To compensate, online retailers are now offering virtual dressing rooms that provide a variety of fitting solutions. Virtual dressing rooms can measure customers via webcam or customers can enter their own body measurements. Some virtual dressing rooms have preconfigured body types to choose from. Customers can upload pictures of themselves from multiple angles to see a concept image of how the item will look on them. They can even combine different items to create online outfits. The virtual dressing room does not completely replicate a real one; however, it can give consumers a better impression of how they would look, minimizing the risk in clicking the purchase button.

There are online retailers that allow customers to use an item that they already own as a reference guide. For example, if there is a running shoe from a particular brand that the customer already knows fits perfectly, the online shop can compare the fit of that shoe with the prospective one that he's looking at online.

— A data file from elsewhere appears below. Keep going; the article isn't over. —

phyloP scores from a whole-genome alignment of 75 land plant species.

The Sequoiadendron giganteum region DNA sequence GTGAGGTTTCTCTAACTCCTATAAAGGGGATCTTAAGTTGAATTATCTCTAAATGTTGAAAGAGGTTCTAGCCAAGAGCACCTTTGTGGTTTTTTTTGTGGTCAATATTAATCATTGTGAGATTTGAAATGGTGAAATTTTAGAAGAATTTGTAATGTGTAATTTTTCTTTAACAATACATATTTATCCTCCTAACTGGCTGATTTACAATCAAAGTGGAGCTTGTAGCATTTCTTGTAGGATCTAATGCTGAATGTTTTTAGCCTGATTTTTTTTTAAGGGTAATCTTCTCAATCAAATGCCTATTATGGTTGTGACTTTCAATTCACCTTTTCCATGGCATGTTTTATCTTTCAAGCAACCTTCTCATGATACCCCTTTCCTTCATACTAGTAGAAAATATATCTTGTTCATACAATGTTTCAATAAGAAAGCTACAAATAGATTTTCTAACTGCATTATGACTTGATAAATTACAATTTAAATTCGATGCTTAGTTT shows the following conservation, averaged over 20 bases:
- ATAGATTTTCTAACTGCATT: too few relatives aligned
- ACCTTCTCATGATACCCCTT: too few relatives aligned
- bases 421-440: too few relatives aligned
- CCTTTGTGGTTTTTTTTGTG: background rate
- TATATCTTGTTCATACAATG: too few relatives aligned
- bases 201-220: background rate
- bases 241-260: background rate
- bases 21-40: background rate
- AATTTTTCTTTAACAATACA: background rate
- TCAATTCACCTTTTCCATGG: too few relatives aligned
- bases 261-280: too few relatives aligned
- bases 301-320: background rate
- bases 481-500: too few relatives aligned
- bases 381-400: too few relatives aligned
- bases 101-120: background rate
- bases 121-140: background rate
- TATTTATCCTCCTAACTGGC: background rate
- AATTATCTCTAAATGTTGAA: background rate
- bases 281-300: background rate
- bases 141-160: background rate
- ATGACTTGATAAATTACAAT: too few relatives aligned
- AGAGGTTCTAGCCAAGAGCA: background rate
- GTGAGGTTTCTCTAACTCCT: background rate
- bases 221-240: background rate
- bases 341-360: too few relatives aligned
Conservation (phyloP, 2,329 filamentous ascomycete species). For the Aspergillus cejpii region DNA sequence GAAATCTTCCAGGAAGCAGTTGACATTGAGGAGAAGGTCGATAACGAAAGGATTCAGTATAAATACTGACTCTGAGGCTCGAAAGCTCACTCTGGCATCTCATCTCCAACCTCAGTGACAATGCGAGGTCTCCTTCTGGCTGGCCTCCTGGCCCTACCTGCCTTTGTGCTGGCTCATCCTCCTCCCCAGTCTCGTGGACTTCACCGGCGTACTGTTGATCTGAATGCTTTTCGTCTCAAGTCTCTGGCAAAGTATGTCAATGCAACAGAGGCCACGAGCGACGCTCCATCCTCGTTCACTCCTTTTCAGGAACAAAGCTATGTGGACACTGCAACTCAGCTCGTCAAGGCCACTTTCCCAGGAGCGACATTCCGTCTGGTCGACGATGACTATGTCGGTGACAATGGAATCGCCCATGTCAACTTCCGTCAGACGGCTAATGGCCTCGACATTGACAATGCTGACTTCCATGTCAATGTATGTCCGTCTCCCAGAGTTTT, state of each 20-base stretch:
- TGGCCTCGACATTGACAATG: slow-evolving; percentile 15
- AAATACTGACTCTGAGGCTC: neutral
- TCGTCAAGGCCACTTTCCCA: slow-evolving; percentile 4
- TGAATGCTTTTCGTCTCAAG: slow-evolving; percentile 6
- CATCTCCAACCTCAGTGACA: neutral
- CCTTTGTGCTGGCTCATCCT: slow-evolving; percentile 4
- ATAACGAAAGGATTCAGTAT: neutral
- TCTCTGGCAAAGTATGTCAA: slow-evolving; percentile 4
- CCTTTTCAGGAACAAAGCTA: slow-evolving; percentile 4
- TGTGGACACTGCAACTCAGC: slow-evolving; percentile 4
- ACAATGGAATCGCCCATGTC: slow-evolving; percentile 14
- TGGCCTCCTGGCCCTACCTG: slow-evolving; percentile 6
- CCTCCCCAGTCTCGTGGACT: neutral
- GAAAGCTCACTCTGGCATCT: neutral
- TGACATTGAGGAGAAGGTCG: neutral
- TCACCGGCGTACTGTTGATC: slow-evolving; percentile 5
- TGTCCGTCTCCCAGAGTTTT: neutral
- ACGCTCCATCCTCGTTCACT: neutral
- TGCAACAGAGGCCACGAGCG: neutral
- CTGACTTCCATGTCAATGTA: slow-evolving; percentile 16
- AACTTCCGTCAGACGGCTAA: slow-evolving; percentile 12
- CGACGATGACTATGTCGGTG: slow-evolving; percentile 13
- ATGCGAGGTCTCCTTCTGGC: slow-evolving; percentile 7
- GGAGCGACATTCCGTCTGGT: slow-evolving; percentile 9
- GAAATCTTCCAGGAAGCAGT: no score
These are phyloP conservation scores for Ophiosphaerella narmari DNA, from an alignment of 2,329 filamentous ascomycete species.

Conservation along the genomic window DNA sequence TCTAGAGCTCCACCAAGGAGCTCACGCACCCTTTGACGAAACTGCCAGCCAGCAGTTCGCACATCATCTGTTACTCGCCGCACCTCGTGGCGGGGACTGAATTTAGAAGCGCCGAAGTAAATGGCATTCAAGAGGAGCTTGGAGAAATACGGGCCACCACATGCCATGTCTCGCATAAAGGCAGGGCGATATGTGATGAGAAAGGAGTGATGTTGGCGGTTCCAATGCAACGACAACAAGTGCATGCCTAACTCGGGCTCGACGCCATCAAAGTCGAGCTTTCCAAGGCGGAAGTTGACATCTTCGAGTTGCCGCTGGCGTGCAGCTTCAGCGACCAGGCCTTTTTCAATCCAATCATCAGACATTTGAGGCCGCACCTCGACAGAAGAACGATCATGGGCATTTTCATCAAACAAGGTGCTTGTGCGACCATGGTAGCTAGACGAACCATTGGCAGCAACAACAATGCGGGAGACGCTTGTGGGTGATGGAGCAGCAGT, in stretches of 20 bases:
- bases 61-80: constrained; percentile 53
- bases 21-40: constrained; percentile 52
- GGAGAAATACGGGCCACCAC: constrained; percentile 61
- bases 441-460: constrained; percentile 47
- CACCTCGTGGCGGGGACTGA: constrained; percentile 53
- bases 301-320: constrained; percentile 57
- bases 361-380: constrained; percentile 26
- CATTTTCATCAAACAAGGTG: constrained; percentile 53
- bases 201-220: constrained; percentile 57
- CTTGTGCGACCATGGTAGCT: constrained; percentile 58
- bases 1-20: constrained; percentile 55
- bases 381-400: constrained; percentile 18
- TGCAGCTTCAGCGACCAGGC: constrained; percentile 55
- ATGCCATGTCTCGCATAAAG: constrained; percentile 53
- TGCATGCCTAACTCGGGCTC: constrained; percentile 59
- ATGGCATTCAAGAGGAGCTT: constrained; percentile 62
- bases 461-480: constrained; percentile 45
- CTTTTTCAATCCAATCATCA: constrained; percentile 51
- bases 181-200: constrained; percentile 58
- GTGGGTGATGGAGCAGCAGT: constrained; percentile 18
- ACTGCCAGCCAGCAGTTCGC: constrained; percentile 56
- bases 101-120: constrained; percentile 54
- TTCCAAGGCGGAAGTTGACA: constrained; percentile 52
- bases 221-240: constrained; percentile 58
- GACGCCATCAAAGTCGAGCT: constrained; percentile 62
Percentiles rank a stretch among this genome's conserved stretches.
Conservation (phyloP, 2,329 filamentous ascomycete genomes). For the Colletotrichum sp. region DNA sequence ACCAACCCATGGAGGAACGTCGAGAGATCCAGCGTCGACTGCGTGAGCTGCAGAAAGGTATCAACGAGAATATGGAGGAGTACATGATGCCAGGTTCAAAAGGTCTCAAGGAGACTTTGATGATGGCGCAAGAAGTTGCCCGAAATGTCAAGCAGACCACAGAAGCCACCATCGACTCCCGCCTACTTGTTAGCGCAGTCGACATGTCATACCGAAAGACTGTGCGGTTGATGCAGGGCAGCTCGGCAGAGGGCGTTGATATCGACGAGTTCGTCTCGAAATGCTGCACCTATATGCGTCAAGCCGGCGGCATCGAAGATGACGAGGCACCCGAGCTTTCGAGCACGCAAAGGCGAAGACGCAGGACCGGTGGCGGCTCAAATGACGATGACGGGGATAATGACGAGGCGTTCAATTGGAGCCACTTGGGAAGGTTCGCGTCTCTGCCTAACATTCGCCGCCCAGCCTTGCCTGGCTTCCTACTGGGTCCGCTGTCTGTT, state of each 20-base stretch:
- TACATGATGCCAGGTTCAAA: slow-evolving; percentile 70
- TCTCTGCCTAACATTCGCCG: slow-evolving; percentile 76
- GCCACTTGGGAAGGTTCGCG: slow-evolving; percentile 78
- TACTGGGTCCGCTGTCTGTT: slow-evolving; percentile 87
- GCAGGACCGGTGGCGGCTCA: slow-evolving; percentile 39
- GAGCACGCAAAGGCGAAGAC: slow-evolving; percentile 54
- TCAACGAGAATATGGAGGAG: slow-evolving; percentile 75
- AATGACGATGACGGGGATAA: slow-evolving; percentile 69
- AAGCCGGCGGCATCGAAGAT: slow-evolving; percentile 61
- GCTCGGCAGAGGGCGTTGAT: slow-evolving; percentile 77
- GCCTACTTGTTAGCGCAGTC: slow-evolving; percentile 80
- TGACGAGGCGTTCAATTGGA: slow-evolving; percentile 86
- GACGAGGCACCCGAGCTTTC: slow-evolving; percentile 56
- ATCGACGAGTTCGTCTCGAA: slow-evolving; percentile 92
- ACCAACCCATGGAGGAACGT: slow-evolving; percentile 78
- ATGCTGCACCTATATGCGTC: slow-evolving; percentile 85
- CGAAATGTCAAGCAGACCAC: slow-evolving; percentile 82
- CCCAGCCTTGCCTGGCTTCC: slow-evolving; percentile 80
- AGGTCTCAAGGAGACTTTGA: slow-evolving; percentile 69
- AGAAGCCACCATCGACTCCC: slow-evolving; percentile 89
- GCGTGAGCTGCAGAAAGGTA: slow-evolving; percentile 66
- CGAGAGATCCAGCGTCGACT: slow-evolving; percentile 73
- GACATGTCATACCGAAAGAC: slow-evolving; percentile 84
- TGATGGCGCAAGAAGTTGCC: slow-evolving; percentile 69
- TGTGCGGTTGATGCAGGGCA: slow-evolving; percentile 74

The most common service that online retailers provide is sizing charts. Sizing charts are especially important with international e-commerce because sizes vary between brands and countries. A size small from an Italian brand will not have the same measurements as a small from an American brand.

Online retailers are improving the descriptions of their products, too. Retailers now try to evoke an emotional reference, by telling the story about the origin of the fabrics, how the product was designed or the inspiration behind the piece. Retailers are becoming more adept at the ways they display their products by providing more shots, angles, perspectives — even 360˚ views and the ability to zoom in — to give consumers a better feel for the product.

Previously, retailers only wanted to present an item in the best light, so they would edit product shots to make them more appealing. Now, retailers are learning to display products more accurately in keeping with how they appear in reality. This practice avoids instances where the product looks completely different from how it appears online. Retailers also are turning to videos. Customers can watch videos of the product being worn in a fashion show or everyday scenario. All of these methods help to reassure customers and to minimize the number of returns.